Paul Curtis's blog
It's official: The Public Authorities Control Board has green-lighted the Atlantic Yards mega-project. After blocking the West Side stadium and the Moynihan Station project, Sheldon Silver has finally found a development proposal he can get behind.
This was the last major official hurdle Atlantic Yards had to clear . . . but why do I get the feeling that the fight is not even close to being over yet?
They also note the particularly unfortunate timing for the state's soon-to-be highest-ranking Republican. With Spitzer riding a wave of reform in and Hevesi riding a wave of scandal out, Bruno may find himself particularly vulnerable.
Hank Sheinkopf: "Senator Bruno seemed to be away from the problem, now heâ€™s right in the middle of it. The calls for reform will only increase, and thereâ€™ll be more attacks on the Albany politicians."
Meanwhile, it's up to us to find a proper name for the emerging scandal. Saddlegate? The Horse Pork Affair? Albany Cowboys? I got nothin'.
No definitive word, but we may be getting all giddy for nothing.
Oh well, we'll still have this to amuse us.
Update: As Take-19 points out, consider the source: Human Events Online isn't exactly a collection of the brightest tools in the political shed. They couldn't even get the district right, referring to it as the "24th".
Chickens coming home to roost?
Mr. Bruno, 77, who will be the stateâ€™s top Republican when Gov. George E. Pataki leaves office in less than two weeks, offered few details about the nature of the inquiry, which he said he was announcing because it had been leaked to reporters.
He said that he has known of the inquiry since late spring, and that he recently retained a lawyer. He said the investigation â€œappears to be related to my outside business interests,â€ but added later that he was â€œnot sureâ€ if it involved any official actions he has taken as Senate leader. He said he was told that he was not a target of the investigation.
Republicans sweating it:
Several Republican state senators said that they were unaware of the federal investigation when they re-elected Mr. Bruno as their majority leader just last month.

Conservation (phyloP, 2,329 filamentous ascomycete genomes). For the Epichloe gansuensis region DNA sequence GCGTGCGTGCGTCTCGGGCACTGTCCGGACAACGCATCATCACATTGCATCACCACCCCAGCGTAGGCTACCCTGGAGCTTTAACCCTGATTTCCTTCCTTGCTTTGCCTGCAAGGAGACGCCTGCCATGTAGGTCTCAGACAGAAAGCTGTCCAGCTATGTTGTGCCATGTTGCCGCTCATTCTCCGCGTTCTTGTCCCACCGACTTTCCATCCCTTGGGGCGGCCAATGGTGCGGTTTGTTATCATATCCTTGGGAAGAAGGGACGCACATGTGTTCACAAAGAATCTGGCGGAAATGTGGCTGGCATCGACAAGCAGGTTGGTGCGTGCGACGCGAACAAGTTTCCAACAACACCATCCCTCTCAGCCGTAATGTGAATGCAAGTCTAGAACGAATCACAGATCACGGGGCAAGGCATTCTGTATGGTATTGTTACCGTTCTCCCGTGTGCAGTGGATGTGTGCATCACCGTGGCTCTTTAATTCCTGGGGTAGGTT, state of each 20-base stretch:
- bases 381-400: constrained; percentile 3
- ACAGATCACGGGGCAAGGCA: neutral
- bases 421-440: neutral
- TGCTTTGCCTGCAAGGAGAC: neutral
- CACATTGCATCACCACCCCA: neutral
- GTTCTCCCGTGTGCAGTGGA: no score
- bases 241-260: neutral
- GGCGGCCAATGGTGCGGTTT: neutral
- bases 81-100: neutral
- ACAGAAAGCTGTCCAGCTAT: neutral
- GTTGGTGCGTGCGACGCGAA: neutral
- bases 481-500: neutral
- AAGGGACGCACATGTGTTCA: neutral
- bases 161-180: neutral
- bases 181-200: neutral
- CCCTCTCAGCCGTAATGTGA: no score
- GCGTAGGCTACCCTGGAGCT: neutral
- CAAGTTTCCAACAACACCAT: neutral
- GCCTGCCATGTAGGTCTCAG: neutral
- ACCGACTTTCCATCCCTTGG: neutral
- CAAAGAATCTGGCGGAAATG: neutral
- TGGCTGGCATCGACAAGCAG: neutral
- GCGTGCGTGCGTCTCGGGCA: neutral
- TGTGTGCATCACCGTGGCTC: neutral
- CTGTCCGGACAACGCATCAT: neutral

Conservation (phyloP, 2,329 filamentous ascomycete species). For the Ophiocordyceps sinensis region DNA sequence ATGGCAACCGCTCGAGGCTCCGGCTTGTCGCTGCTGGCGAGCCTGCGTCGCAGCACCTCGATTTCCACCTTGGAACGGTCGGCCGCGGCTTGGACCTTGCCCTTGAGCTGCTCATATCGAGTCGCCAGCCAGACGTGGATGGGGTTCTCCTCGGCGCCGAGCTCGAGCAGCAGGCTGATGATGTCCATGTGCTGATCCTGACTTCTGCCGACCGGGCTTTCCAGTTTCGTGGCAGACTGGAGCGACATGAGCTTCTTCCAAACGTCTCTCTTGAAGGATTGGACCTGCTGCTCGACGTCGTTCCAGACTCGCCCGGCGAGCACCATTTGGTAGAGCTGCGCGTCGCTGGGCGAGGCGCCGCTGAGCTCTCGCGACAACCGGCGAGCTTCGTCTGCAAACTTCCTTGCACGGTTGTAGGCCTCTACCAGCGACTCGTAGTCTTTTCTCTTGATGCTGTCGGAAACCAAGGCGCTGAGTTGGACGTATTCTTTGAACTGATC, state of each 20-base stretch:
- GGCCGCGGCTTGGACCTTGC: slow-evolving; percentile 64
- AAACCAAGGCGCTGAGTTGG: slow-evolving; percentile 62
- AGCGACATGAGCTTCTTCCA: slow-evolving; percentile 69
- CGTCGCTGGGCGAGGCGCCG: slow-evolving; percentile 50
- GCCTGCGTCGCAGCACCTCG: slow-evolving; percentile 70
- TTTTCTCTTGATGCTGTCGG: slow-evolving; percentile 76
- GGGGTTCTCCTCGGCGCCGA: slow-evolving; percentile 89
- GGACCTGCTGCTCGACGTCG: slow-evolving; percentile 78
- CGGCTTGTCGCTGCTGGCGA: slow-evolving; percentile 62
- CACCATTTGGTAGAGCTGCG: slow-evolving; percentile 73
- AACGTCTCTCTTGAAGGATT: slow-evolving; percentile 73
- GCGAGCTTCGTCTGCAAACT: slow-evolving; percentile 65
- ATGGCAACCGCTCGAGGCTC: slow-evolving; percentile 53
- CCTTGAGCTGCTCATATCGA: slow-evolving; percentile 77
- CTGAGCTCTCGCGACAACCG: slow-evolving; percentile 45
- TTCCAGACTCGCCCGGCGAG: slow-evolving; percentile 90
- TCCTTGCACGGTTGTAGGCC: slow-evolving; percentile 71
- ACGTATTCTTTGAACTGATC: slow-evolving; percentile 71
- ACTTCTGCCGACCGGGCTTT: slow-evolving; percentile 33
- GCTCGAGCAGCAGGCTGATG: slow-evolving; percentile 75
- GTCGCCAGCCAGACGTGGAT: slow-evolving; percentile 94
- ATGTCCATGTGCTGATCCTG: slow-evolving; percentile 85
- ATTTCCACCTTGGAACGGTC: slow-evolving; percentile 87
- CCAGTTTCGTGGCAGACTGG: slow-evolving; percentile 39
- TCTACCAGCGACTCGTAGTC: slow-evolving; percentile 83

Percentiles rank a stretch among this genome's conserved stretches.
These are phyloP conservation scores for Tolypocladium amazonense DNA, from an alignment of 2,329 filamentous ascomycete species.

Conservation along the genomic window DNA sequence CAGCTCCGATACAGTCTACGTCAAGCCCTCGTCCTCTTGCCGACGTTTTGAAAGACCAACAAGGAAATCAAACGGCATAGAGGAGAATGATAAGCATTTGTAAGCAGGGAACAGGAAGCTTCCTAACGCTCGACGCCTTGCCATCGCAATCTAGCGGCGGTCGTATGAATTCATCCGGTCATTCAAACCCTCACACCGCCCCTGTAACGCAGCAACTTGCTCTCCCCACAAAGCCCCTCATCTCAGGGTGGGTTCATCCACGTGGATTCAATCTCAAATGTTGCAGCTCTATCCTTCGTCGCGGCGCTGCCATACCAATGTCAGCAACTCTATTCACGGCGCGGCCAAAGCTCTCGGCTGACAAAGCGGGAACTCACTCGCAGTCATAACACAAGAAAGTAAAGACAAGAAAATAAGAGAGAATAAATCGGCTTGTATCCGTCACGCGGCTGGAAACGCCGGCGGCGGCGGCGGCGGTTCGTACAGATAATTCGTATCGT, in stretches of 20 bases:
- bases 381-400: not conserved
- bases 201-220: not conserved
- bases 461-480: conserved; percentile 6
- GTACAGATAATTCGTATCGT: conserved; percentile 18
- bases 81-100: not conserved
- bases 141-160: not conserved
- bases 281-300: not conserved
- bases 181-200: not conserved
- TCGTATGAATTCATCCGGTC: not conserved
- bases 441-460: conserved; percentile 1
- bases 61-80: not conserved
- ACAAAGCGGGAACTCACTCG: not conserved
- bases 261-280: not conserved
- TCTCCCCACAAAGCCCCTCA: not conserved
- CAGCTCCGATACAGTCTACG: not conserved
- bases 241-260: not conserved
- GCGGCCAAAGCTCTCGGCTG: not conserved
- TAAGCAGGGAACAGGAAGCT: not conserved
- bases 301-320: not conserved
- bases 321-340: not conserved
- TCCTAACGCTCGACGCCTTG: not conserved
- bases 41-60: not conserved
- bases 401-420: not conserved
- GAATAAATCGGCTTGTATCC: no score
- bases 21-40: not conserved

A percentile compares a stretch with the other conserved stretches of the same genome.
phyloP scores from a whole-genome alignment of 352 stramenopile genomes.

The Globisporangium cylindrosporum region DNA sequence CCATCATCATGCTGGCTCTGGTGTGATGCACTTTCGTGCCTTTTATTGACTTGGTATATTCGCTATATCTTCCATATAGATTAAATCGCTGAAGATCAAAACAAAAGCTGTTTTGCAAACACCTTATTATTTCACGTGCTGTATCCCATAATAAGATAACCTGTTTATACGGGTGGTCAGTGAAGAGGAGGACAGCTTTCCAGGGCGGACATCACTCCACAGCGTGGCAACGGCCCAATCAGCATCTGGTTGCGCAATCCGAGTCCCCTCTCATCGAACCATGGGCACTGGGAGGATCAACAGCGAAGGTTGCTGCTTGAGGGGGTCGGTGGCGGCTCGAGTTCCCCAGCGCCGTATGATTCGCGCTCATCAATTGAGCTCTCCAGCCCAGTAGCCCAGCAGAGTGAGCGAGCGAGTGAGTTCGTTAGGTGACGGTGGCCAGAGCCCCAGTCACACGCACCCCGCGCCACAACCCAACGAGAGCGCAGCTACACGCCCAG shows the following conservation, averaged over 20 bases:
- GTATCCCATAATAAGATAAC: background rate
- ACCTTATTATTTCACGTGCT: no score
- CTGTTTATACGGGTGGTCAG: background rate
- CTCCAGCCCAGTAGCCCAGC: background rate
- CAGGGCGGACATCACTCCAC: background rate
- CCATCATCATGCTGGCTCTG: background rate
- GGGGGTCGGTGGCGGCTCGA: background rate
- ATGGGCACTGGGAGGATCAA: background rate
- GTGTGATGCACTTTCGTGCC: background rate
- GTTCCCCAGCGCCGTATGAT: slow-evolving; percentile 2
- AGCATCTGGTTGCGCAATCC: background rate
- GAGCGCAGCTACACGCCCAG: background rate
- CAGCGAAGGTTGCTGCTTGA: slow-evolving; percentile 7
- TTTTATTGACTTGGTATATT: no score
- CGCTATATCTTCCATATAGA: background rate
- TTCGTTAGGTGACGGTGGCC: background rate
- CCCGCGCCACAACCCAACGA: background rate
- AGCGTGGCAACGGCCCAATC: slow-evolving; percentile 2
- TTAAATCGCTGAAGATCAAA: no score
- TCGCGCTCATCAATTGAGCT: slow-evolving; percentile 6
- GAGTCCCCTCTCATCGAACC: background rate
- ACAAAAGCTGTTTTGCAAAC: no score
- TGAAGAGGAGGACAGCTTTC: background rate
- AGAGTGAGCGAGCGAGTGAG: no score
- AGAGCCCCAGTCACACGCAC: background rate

â€œDid we know?â€ asked one Republican senator, who spoke anonymously because of his close ties to Mr. Bruno. â€œWe didnâ€™t. Would it have changed things if weâ€™d known? Maybe. I would have definitely had more questions if Iâ€™d known this.â€ read more »
Thanks to Bouldin for pointing out E.J. Dionne's delightful analysis of the decline of the conservative movement. It reminds me of a column I read just after the 2004 election, by a venerable conservative writer - unfortunately I can't find the link, but I think it was either Buckley or Safire - in which he mentioned that, were he just starting out in politics today, he'd be a Democrat, because that's where the next generation of exciting new ideas will come from.
As Dionne points out:
In 1984 three exit polls pegged Ronald Reagan's share of the ballots cast by Americans under 30 at between 57 and 60 percent. Reagan-style conservatism seemed fresh, optimistic and innovative. In 2006 voters under 30 gave 60 percent of their votes to Democratic House candidates, according to the shared media exit poll. Conservatism now looks old, tired and ineffectual.
Meanwhile, Mayor Bloomberg makes headlines for a kind of political innovation of its own. Daniel calls it "anemic and mean-spirited," and certainly it does seem to be an oddly retro- (think Moynihan) approach to poverty: locating the root of poverty in the "behavior" of the poor. read more »